Recognizing you’re stuck is 50% toward the solution. Some don’t even see they’re stuck until a crisis hits. Being stuck wasn’t something that happened once or twice, it’s something that progressed over time.
10 Ways to move beyond stuck
- Look at what is actually not stuck: Leverage those resources
- Identify your supports – or seek out support
- Look at self sabotage – ways your choices are making it harder to succeed
- Ask yourself: What does being stuck really mean…what does it require me to do?
- What one tipping point do you need that would make the difference?
- Are your expectations holding you back? Are they the right ones?
- Are you doing more, or expecting more?
- What do I need to do less of, and more of?
- Learn, expand.
- Understand that struggle is making you stronger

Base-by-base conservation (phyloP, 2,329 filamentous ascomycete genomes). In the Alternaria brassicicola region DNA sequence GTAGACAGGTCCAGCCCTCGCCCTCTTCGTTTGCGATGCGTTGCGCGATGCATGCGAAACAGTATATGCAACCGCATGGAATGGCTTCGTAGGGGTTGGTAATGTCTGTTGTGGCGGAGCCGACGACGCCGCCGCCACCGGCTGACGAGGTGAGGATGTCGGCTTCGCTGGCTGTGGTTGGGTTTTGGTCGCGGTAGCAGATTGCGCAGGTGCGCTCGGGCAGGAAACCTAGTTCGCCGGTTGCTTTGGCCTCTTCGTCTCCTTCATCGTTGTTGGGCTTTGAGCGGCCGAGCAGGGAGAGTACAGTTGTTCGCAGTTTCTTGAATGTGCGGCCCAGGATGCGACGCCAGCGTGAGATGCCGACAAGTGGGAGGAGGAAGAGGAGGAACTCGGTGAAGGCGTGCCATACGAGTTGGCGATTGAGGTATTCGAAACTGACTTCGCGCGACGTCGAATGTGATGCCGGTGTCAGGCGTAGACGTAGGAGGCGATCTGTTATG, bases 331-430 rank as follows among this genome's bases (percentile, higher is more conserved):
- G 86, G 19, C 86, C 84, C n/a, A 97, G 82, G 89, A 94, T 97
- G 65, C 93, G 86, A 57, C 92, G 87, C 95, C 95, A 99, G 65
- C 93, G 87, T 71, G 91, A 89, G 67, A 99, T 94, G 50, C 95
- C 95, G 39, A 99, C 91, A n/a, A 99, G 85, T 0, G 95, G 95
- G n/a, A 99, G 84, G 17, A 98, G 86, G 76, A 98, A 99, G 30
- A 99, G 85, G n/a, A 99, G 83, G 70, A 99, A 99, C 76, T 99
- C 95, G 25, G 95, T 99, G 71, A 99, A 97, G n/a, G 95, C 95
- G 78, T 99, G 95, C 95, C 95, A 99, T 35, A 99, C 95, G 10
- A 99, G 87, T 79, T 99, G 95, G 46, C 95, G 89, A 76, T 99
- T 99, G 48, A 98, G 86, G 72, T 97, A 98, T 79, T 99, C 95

Not moving down a desired path doesn’t mean you aren’t moving. It means something is taking a different direction unintended.
Moving beyond a challenge requires concerted effort to understand the patterns around you, many of which need discovered.
Work through being stuck by identifying the pattern in operation, then choose a set of new patterns that may lead to different results.
The act of leading is more than being the visionary, or acting thoughtfully for others. It is predicated also on how loyal and unconditionally helpful you are to others.
In many ways people cannot follow you if they can’t trust where you’re coming from.
Great ideas are best acted on when others in the room know where you stand with them. Teams stall when they don’t know what to expect from you.
Ways loyalty drives others
- When others feel you truly respect them.
- When you create a clear vision.
- Going out of your way to help.
- Taking interest in what people want to do.